Example of BRRRR in Action

Peter spots a distressed rental property with 10 units. Peter had been saving and was in the market for an investment opportunity. Upon further investigation, Peter found out that the property had not been maintained for quite some time and had accumulated unpaid property taxes. While the property is distressed, Peter found that it’s in a prime location and could fetch a good rental income after renovation.

Furthermore, with new companies moving into the area, Peter was convinced the property would have a solid return on investment. After talking to a real estate agent, he discovered that the rental property had a market value of $400,000, and the outstanding taxes are $5000, bringing the cumulative total to $405,000. Peter tapped into his savings and found he could comfortably afford three-quarters of the amount, $303,750. Peter had to brainstorm on how he would raise the remaining $101,250.

After discussing the investment opportunity with him, Peter’s friend agreed to finance the remainder, $101,250, as a short-term loan. Peter promised to pay back the total amount in 18 months.

After six months of renovations, the total property cost came to $420,000. Peter had to borrow an extra $15,000 from his cousin and promised to pay the amount in the first three months after completion of the renovation.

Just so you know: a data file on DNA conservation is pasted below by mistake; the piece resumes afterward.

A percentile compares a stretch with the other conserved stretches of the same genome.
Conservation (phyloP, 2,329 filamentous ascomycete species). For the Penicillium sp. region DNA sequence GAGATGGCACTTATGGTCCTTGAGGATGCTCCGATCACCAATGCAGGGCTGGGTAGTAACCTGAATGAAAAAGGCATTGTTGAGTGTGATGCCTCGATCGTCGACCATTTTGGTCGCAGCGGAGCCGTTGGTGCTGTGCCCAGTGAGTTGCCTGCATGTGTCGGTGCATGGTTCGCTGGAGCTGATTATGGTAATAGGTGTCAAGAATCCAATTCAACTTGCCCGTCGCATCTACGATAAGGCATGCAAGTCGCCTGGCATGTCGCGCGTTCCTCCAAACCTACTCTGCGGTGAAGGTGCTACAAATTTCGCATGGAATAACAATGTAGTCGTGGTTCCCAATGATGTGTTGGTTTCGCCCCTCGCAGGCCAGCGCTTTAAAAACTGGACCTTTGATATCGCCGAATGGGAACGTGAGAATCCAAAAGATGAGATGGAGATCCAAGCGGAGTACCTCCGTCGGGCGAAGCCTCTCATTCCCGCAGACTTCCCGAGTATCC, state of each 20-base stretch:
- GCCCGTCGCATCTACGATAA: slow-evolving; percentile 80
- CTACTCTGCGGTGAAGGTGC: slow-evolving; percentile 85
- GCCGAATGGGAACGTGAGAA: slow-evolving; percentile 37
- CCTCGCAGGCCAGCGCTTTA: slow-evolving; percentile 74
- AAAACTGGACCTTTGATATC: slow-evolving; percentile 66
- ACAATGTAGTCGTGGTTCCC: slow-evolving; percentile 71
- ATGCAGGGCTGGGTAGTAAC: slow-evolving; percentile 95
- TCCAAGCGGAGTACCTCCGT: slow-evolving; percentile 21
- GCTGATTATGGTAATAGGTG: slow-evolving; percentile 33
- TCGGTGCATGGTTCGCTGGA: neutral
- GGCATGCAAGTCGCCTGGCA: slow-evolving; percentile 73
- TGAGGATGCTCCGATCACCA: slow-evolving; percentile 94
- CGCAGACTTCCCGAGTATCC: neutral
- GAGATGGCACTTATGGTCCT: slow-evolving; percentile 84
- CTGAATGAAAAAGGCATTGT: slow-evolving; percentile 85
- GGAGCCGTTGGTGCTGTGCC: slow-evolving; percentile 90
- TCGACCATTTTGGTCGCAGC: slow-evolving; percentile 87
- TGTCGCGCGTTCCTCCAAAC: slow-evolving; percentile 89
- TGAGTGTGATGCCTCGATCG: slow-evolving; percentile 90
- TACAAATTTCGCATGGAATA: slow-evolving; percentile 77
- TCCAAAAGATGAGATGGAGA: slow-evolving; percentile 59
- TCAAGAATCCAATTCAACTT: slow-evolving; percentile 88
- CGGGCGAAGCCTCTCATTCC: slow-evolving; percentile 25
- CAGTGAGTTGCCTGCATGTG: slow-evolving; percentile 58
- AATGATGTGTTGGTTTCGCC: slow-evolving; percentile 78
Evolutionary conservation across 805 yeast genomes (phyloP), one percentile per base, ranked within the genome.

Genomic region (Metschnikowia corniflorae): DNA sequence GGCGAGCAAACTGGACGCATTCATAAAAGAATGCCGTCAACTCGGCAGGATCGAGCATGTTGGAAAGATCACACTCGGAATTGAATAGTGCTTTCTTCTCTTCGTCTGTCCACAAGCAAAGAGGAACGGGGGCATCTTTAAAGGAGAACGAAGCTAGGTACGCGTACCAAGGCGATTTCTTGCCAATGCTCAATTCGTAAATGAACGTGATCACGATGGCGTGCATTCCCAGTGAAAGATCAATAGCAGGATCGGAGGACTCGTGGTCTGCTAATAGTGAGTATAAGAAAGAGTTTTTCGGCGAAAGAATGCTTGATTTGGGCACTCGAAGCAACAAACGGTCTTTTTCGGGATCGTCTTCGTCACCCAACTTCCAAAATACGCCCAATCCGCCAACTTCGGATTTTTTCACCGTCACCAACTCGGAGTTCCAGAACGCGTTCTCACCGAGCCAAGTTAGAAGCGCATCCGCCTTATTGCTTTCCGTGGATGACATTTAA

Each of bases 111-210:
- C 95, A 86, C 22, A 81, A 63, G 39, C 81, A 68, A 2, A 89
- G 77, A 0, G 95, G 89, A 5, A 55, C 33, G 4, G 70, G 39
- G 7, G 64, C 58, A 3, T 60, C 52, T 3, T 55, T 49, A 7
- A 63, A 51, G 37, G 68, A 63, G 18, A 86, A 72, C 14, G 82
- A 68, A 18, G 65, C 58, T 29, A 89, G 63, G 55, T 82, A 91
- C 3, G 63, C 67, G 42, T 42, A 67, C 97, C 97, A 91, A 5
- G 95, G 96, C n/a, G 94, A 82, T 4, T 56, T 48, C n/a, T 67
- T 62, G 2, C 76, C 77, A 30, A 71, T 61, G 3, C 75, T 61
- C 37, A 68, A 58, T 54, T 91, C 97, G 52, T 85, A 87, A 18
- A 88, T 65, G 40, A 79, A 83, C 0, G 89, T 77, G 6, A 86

Once the renovation was completed, Peter received applications from three tenants. One was moving from out of state, and Peter didn’t have enough information to verify their credibility. Peter moved forward with the other two tenants as the first residents in the newly renovated property. With several referrals from the tenants and his friends in the next two months, Peter managed to fill all 10 units and charged $2500 monthly for each unit.

After collecting rent for three months, Peter paid his cousin the $15,000 loan with $1000 interest. After a year, Peter qualified for a refinancing loan. The bank offered 85% of the appraised value. Since the appraised value for the property was $430,000, Peter received $365,500 after signing the agreement.

He paid back the $101,250 to his friend and put the remainder on a new, less strenuous project. Peter now gets multiple passive income streams and has equity from his properties, thus increasing his overall net worth. This summer, Peter plans to undertake a third BRRRR project.

House Flipping Vs. BRRRR

The significant difference between house flipping and the BRRRR method is that BRRRR entails holding on to the property and generating rental income, while flipping is carried out with the end goal of selling the property and cashing out. The fundamental similarity is that they both consist of undergoing renovations and improvements to increase the market value of a piece of real estate.

BRRRR is arguably one of the most cost-effective real estate investments to build your portfolio and increase equity. While the process can take a long time, it is a great way to supplement your income in the long term because you’ll end up with multiple income streams that could last a lifetime.